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The Internets are great for healthy and fresh and refined. Today I need help being none of those things. I am trying to satisfy my partner's craving for cheap, greasy chicken lo mein. I know how to make chicken lo mein. The Internet is full of recipes that "aren't greasy like takeout" or "healthier and fresher!"

But what if I don't want healthy and fresh?

Does anyone have any suggestions for preparing egg noodles (or lo mein in particular) so the results are cheap-Chinese-restaurant-style greasy?

It's not just more oil, though it might be the type of oil. I suspect it also has something to do with the order and length of cooking the noodles vs the vegetables and meat. I think the vegetables also have to be slightly overcooked. In case it matters, I don't have a wok.

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  • Your question suggests you have already tried to simply be more generous with oil?
    – Stephie
    Nov 12, 2020 at 6:12
  • I have. It makes it more oily, not more greasy. It's not being absorbed.
    – LoftyGoals
    Nov 12, 2020 at 7:14
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    Interesting question, I'm curious to see if there are good answers as I like that style of noodles too.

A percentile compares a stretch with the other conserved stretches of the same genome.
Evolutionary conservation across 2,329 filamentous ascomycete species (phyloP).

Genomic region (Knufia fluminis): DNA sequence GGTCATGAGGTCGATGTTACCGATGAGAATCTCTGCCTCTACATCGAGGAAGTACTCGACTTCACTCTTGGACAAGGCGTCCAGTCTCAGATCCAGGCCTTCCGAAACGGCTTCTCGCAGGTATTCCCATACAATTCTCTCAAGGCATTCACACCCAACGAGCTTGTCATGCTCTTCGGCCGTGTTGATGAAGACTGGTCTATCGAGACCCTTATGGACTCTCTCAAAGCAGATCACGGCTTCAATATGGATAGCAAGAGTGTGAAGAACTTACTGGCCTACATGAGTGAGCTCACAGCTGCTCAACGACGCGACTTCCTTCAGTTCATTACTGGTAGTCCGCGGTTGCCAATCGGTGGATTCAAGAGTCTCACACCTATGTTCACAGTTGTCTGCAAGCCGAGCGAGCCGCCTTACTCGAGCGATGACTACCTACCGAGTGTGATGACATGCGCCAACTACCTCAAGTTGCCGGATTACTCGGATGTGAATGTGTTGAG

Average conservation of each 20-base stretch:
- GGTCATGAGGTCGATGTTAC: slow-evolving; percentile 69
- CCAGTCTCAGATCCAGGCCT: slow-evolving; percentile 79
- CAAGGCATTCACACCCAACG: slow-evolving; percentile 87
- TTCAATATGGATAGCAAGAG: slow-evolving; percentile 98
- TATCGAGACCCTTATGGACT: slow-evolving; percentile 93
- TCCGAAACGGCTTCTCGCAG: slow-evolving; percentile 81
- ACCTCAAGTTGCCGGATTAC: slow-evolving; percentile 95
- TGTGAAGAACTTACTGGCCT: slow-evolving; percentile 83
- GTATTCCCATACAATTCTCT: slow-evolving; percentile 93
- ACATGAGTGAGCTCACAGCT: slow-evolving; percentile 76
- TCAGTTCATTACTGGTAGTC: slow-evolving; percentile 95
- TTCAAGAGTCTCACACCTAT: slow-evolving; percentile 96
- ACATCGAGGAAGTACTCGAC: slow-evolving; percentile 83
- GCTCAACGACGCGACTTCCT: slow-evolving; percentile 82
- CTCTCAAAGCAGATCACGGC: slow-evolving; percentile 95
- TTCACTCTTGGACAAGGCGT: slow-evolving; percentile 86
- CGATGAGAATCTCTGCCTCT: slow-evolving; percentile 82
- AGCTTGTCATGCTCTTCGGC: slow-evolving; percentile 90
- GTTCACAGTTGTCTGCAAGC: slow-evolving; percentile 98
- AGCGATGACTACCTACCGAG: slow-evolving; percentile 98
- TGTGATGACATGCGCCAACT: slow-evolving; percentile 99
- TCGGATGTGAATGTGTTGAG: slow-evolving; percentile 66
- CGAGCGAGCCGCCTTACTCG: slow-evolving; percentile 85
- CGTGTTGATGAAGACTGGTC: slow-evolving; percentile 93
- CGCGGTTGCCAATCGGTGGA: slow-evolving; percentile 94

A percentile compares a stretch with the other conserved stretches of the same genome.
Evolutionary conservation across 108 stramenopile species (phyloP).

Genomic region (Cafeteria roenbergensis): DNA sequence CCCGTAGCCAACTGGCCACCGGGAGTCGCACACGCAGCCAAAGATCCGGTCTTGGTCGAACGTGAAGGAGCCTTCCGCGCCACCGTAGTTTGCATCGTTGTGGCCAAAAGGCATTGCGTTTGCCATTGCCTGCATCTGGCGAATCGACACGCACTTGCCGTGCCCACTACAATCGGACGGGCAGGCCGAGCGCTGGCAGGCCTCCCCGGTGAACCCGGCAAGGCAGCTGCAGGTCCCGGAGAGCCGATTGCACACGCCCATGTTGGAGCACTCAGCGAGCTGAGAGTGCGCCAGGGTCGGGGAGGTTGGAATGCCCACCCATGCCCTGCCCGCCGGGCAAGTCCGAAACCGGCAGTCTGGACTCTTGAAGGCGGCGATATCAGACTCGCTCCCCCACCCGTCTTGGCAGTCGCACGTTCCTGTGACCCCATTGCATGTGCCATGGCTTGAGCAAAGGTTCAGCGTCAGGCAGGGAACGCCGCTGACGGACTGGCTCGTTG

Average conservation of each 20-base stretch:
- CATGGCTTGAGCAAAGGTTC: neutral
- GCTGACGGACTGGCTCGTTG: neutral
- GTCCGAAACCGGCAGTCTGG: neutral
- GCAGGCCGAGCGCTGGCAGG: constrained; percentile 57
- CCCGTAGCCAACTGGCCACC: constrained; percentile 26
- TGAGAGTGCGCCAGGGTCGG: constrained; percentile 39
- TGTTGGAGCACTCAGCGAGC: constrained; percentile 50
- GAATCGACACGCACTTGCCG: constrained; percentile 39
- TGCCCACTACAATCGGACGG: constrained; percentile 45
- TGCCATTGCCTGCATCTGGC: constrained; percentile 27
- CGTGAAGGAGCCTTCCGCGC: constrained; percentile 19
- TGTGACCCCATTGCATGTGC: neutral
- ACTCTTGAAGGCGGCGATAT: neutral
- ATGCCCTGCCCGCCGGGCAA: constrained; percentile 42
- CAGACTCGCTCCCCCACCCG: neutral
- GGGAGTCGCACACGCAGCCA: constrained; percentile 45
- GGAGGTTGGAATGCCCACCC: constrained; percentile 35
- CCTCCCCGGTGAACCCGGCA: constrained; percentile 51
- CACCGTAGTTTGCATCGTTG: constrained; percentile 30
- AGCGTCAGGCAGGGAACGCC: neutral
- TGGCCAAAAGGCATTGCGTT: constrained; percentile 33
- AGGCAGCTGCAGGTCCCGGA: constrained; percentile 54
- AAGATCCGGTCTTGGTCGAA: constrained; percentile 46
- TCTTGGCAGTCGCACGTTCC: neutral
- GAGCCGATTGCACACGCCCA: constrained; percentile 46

– GdD
    Nov 12, 2020 at 8:33
  • Most Chinese cookery uses neutral oil, with a high smoke point, for wok cookery. What is your process? Are you tossing cooked noodles in a pan that contains condiments (+ oil)?
    – moscafj
    Nov 12, 2020 at 11:45
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    Related: cooking.stackexchange.com/questions/28786/…
    – Sneftel
    Nov 12, 2020 at 11:52

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Are you starting with fresh noodles or dried?

Fresh are already 'greasier' than dried, so it may be a case of letting dried ones cool in the colander after their soak, in a good coating of oil, then adding towards the end of cooking as normal, just to re-heat.

One would imagine a take-away are not starting each portion of noodles from dried for every single order. They're already prepped & oiled so they don't stick.

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